Christine Hoffmann publishes in Rhizomes

Christine Hoffmann’s essay “Middling Through Somehow: Queer Temporality and the Disaster Meme,” has been published in Issue 26 of Rhizomes: Cultural Studies in Emerging Knowledge. The essay discusses copia and the anxieties that surround abundance of expression in 21st-century online discourse. In (rhetorical) theory, copia promotes stability, correspondence and perfect… Continue reading

Amanda Golden’s spring 1102 course, African American Literature from the Harlem Renaissance to the Digital Present

My spring English 1102 course, “African American Literature from the Harlem Renaissance to the Digital Present,” will address the range and variety of African American literature beginning with the poetry and fiction of the Harlem Renaissance. The writers we will read include Langston Hughes, Countee Cullen, Claude MacKay, Jean Toomer,… Continue reading

Marty Fink’s Spring ENGL 1102 course, Queer New Media

Britts, help spread the word about the Marty Fink’s Spring ENGL 1102 course, Queer New Media. The course will be the first of its kind at Georgia Tech, and will engage questions of digital media through an investigation of queer fiction and cultural production. There will also be a heavy… Continue reading

John Harkey, Rachel Dean-Ruzicka and Aaron Kashtan Teach the 20th Century

  The Special Events Committee of the Writing and Communication program invites all LMC faculty and administrators to the first of our Fall 2013 events: “Teaching the 20th Century: A Colloquium on Digital Pedagogy and 20th Century Literature and Culture.” On Tuesday, October 29th, from 11AM to 12PM, in Hall 102, three third-year… Continue reading

Iuliu Ratiu publishes in The Concord Saunterer: A Journal of Thoreau Studies

Iuliu Ratiu’s essay “Land Surveying as a Poetic Exercise in Walden and ‘Walking’” appeared recently in The Concord Saunterer: A Journal of Thoreau Studies, N.S. Vol. 21, 2013. Ratiu’s study contributes to recent scholarship analyzing the importance of land surveying to literary studies and shows that Thoreau’s interest and expertise… Continue reading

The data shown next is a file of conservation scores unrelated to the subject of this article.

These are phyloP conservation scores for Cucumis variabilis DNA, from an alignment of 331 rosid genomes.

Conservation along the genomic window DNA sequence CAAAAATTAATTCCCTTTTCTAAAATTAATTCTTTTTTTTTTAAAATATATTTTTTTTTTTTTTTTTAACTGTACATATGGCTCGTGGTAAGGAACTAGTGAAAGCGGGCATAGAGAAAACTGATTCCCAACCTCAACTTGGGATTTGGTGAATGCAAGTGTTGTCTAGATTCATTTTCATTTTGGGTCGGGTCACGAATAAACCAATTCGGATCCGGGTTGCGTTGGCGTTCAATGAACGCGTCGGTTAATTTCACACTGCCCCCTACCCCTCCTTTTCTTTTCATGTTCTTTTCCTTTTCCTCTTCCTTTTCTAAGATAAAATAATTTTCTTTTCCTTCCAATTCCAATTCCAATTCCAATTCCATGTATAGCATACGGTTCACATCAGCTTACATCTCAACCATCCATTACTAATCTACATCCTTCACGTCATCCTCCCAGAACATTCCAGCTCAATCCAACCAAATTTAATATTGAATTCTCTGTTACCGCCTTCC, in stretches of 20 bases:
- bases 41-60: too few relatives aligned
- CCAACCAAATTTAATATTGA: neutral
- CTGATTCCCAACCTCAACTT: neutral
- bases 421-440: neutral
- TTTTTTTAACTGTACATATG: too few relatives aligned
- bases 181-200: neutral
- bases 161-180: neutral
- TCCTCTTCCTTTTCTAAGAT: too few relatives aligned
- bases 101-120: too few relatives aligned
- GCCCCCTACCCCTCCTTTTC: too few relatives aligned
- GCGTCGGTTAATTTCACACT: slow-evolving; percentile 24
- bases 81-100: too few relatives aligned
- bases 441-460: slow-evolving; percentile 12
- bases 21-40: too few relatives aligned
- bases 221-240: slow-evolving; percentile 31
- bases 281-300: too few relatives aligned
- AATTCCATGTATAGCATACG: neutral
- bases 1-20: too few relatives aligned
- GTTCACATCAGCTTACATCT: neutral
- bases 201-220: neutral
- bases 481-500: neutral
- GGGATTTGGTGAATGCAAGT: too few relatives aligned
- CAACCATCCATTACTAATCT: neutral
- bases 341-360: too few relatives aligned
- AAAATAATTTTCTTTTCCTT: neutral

Amanda Golden and Margaret Konkol on “What the Liberal Arts can do with Technology in the Classroom”

Brittain Fellows Amanda Golden and Margaret Konkol will deliver a presentation on digital pedagogy to the faculty at Oglethorpe University. See the poster and abstract for their presentation below. Abstract: Hybrid pedagogy, digital pedagogy, and multi-modality are all terms that roughly describe an approach to teaching that integrates technology with… Continue reading

Amanda Golden Reviews Marsha Bryant’s Women’s Poetry and Popular Culture

Find first-year Brittain Fellow Amanda Golden’s review of Marsha Bryant’s Women’s Poetry and Popular Culture (Palgrave, 2011) in Tulsa Studies in Women’s Literature. In her review, Golden observes that Marsha Bryant’s Women’s Poetry and Popular Culture is a vital contribution to women’s poetry studies and postwar poetry studies. Bryant begins by engaging the vexed, often pejorative,… Continue reading

Jakacki published in Medieval Drama Anthology

A new edition of “The Play of Wit and Science” by Diane Jakacki, third year Brittain Fellow, has just been published in The Broadview Anthology of Medieval Drama. “Wit and Science,” is an Henrician interlude written by John Redford (1500-1547), composer and choirmaster at St. Paul’s choir school. The interlude… Continue reading